LPL Force Diminished by Big Breakaway, Oppenheimer by Continued Attrition
LPL Financial, the largest independent-contractor brokerage firm, ended its second quarter with more than 16,000 brokers in a sign of the continuing allure of the model, while the 181-year-old Oppenheimer & Co. in New York continued its long shrinkage by reporting Friday that it now employs just over 1,000 brokers.
It lost a net 28 brokers in the last three months, ending the quarter with 16,161. Excluding the exodus of Independent Financial Partners, a $1.2-billion-asset firm with 540 brokers that established its own broker-dealer in May, LPL would have added a net 161 advisors in the second quarter
Recruiting remains “solid” and is coming primarily from other independent broker-dealers, Chief Executive Dan Arnold said on the call.
Its total net hires over the past 12 months—372, excluding the Independent advisors— are expected to attract about $33 billion of former client assets to the firm. That will be a record inflow and reflects the growing allure of the firm’s independent model and its new brokerage and investment advisory affiliation options, Arnold said.
LPL this quarter is launching an “employee” model, seeded by its purchase of Florida-based hybrid brokerage firm Allen & Co. Allen has about 30 brokers overseeing $3 billion of customer assets.
Assets overseen by LPL brokers as of June 30 were up 30% from the year-earlier second quarter to a record $706 billion, with net new assets rising at a 2.3% annualized growth rate to $4 billion.
Overall, LPL reported a 23% jump in net income from the year-earlier quarter to $146 million. Revenue was up 7% to $1.39 billion while expenses trailed at a 5% growth rate to $1.16 billion.
LPL forgave $22.6 million in “transition assistance loans” to new hires during the quarter, up 25% from $18.1 million that amortized in the second quarter last year.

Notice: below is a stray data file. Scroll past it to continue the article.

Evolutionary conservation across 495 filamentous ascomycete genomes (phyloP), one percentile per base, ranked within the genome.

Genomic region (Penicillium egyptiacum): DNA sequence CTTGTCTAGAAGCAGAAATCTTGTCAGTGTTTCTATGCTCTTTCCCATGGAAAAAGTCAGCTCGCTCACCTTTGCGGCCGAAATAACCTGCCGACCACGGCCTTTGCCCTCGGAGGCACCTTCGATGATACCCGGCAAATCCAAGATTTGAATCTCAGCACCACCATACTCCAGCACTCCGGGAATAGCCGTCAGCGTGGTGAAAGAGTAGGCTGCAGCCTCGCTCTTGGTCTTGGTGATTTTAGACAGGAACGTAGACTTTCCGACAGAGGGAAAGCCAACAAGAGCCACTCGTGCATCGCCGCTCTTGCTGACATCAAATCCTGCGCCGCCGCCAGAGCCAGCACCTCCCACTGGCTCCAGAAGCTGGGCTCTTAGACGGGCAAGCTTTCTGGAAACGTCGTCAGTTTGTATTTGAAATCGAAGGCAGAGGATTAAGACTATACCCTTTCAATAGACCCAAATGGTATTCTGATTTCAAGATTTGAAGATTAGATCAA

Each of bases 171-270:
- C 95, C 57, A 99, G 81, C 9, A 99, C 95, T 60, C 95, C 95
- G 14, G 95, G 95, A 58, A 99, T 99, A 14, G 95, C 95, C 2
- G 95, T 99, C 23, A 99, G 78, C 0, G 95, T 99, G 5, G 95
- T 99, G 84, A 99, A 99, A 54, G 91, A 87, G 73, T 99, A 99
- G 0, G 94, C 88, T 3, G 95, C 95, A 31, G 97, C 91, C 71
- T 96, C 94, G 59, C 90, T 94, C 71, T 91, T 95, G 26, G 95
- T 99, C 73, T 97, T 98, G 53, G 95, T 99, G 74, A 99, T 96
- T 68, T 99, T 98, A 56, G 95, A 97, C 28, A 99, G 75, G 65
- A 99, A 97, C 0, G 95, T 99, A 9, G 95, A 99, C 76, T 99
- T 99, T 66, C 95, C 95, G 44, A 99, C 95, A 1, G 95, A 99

The average LPL broker generated $238,000 in annualized fees and commissions in the quarter, an increase from $231,000 a year ago, the firm said.
Oppenheimer as of June 30 had 1,036 brokers, down by 47 from 12 months earlier, in 94 branches. The company’s broker headcount is down 14%–or 163–from almost 1,200 at the end of the second quarter of 2016. Oppenheimer over the past several years has purged both advisors and field managers, and separately this year appointed one of its asset management veterans, Ed Harrington, to run its private client unit.
Oppenheimer’s earnings report attributed the year-over-year decline to its “emphasis on adviser productivity as well as retirements and attrition,” but in its 10-Q filing with the Securities and Exchange Commission the company repeated past statements that expansion will be key to the company’s growth.
“We are focused on growing our private client and asset management businesses through strategic additions of experienced financial advisers in our existing branch system…as well as deploying our capital for expansion through targeted acquisitions,” the firm wrote in a separate 10-Q filing accompanying its earnings release.
“The Company’s long-term growth plan is to continue to expand existing offices by hiring experienced professionals as well as expand through the purchase of operating branch offices from other broker-dealers or the opening of new branch offices in attractive locations….”
Second-quarter pretax profit in Oppenheimer’s private client group, its largest business unit that fueled 65% of its revenue last quarter, rose 29.5% from the year-earlier period to $43.4 million. Revenue was up 3.4% to $162 million.
The company’s asset management unit, which splits client advisory fees with the private client group, reported pretax income that rose 34.4% to $5.3 million and revenue up 5.2% to $18.6 million. The company as a whole, which lost $1.8 million before taxes in its capital markets reported a 39.8% jump in second-quarter profit from a year earlier to $12.4 million.
Oppenheimer continued to whittle down the overhang of auction-rate securities it is obligated to buy and said it reduced its “high-cost” outstanding debt by 25% in the quarters. (On Friday, it announced that it will be redeeming $50 million of its $200 million of outstanding notes, paying a $1.7 million call premium this quarter but reducing its interest costs by $3.8 million annually.)
“Our reduced leverage and continued high level of liquidity will be advantageous as we look to expand our business,” said Chairman and CEO Albert “Bud” Lowenthal in a prepared statement. Lowenthal is the New York-based company’s majority shareholder.